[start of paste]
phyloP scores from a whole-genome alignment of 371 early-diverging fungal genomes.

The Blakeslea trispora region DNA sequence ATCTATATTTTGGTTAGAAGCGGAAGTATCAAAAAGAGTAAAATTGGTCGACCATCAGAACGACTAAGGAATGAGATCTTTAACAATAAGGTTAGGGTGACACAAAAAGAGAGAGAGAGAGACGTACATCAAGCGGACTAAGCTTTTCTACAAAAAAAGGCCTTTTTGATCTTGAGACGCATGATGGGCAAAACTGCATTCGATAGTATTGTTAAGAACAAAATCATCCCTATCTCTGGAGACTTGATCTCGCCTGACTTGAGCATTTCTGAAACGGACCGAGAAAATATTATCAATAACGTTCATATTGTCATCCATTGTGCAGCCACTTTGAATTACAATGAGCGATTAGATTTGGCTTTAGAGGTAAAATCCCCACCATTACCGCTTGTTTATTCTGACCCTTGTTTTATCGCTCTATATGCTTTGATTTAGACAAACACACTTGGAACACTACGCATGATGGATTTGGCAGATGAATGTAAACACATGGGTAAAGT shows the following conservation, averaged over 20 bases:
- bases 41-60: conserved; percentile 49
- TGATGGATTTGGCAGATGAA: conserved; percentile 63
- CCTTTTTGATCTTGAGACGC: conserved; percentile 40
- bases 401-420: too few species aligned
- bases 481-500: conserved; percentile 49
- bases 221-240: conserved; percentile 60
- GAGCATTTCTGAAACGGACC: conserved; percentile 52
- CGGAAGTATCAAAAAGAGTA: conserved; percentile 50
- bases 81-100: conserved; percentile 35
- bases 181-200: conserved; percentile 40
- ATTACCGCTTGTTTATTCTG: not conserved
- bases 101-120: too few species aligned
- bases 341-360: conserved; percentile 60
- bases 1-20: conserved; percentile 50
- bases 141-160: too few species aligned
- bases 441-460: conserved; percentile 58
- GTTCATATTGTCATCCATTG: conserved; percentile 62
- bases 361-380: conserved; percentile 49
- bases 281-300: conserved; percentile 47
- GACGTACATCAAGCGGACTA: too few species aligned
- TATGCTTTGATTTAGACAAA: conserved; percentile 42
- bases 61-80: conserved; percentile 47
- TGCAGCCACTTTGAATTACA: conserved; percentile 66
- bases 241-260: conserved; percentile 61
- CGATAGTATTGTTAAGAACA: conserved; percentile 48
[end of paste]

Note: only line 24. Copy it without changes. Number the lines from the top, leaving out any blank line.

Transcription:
- bases 61-80: conserved; percentile 47